- It is possible to change the size of textures easily inside Unity by selecting the texture and adjusting the size in the Inspector. Use this to help optimize textures for filesize quickly. Note that these changes will only affect the Playable Files filesize. The Mintable files will use the original file. So once you know what size your textures are, make sure to update the texture sizes that you import into the project.
Realtime lights are very processor heavy and will slow down your space significantly, especially on low end systems. To greatly improve the quality of your space without slowing the space down you can 'bake' your lighting into the scene. The only limitation on this is that these lights are then baked into the scene, and cannot be used for dynamic objects such as the Avatar.
+ Can be dynamic + Affects dynamic objects (like the avatar) - Expensive on processor (slows down the frame rate) - Shadow quality is usually quite low (high quality is too expensive)
+ High quality (depending on resolution etc) + Not processor intensive - Not Dynamic
Therefore it is generally recommended to use 1-2 realtime lights in your space, and do the rest with Lightmapping. More information on this can be found in the Lightmaps (Unity Lightmapper) documentation.
Mona uses WebGL in order to run in browsers. This limits some of the functionality and scope that you would usually find in a standard standalone game. You can find a detailed overview of WebGL's graphical capabilities here. If you don't know what these are that's perfectly fine as the Template has all this set up for you. But for those who are interested, Mona uses the following :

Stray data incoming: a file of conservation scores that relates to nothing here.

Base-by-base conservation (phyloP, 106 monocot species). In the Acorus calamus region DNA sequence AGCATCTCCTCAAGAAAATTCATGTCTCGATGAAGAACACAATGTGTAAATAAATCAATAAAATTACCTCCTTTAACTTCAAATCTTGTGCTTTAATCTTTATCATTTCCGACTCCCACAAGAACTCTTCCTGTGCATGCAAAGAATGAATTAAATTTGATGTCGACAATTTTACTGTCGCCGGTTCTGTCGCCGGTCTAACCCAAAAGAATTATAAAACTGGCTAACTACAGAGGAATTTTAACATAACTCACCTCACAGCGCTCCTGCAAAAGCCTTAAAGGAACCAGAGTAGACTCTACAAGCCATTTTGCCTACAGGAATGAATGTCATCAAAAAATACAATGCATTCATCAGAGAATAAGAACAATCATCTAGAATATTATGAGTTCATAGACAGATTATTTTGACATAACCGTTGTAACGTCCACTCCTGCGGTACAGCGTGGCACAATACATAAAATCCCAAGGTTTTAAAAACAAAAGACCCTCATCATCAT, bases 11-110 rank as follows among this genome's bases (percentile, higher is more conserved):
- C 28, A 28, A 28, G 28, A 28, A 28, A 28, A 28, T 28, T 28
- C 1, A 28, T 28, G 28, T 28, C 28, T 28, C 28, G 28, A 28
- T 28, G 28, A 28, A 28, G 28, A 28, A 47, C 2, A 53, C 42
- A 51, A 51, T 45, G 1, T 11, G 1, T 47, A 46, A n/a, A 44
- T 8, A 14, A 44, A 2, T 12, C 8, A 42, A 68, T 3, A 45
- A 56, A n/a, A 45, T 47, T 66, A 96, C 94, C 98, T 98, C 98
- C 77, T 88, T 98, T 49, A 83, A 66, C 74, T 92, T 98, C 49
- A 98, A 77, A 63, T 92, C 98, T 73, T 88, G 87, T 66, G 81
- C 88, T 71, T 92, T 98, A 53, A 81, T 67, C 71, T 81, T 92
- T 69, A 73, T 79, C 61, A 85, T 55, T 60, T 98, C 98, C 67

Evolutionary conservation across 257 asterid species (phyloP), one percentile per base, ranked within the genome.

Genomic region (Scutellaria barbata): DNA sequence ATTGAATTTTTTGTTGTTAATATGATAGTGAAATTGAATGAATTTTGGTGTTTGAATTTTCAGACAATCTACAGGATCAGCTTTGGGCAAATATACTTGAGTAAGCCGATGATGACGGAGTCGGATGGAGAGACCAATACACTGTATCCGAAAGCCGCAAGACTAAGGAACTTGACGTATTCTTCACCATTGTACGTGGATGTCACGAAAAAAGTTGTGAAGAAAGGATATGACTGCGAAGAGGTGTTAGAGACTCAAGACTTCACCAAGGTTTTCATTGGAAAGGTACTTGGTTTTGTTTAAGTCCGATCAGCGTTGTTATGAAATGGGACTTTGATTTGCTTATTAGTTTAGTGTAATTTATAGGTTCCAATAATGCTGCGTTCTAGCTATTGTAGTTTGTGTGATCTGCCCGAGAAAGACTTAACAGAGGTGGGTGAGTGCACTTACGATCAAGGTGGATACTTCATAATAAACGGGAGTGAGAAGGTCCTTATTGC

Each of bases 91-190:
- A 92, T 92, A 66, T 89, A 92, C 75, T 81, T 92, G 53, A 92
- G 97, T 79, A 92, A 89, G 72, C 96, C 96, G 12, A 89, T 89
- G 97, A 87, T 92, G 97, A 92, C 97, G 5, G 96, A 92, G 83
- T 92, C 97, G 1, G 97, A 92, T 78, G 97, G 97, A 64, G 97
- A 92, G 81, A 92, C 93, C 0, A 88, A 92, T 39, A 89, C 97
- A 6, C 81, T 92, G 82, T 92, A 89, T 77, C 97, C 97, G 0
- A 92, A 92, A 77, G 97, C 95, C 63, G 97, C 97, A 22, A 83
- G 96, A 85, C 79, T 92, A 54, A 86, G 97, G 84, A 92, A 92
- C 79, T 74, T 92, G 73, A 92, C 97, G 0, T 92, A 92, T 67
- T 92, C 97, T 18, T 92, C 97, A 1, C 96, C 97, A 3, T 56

- Forward rendering
- Linear Color Space
The following have limitations with WebGL :
- Custom Shaders (see Below)
The following cannot be used :
- Realtime Global Illumination (but baked Global Illumination can be, and is recommended)
As noted, Mona uses the Unity Standard Rendering Pipeline, therefore the Universal Rendering Pipeline Shader Graph cannot be used.
Some builders choose to create their own shaders through a variety of methods for WebGL. As long as the shaders is WebGL compatible then it should work.
Many builders opt to use 3rd party tools such as Amplify, which is a node based shader graph that is available for purchase on the Unity Asset store. This Asset can make custom shaders for Mona, as long as they are WebGL compatible.
We generally do not recommend using 3rd Party assets as there can be complications with shaders (among other things) and licensing these is a bit of a grey zone due to the nature of having the Mintable file including some/all of the assets that the owner can then use.
Mona is currently looking into ways to make this a smoother experience for both builders, owners and asset creators. We will update this as we can.
Now that we have looked at some key factors of creating a space that works well in most situations, lets get to actually making the space!